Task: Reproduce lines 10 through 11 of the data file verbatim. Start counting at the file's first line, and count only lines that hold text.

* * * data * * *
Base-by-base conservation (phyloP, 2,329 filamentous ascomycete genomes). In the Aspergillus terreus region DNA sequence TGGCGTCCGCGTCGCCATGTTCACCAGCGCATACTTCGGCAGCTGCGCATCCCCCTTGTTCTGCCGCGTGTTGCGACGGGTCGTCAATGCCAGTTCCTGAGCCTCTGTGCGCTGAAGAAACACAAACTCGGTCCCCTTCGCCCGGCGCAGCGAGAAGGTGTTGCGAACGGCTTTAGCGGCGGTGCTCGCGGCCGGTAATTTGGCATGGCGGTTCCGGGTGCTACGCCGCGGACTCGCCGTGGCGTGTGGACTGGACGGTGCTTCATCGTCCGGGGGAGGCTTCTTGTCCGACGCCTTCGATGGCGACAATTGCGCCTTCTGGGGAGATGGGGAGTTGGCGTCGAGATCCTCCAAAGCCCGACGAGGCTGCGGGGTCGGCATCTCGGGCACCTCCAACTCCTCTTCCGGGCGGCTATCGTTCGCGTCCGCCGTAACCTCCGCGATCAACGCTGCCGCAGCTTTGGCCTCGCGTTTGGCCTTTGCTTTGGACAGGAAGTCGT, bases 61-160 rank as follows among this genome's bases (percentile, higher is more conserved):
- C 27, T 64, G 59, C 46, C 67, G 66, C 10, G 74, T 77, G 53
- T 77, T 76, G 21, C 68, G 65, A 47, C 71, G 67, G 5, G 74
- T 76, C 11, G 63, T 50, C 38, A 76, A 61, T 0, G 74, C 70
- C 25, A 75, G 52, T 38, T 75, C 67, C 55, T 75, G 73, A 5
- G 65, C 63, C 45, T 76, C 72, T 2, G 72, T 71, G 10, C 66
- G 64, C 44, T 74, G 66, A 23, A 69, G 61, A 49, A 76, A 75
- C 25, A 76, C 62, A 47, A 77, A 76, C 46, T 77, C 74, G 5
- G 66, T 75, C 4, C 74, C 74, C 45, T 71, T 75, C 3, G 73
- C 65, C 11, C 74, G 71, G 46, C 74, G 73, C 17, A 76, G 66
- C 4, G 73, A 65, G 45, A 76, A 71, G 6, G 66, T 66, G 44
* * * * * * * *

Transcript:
- C 65, C 11, C 74, G 71, G 46, C 74, G 73, C 17, A 76, G 66
- C 4, G 73, A 65, G 45, A 76, A 71, G 6, G 66, T 66, G 44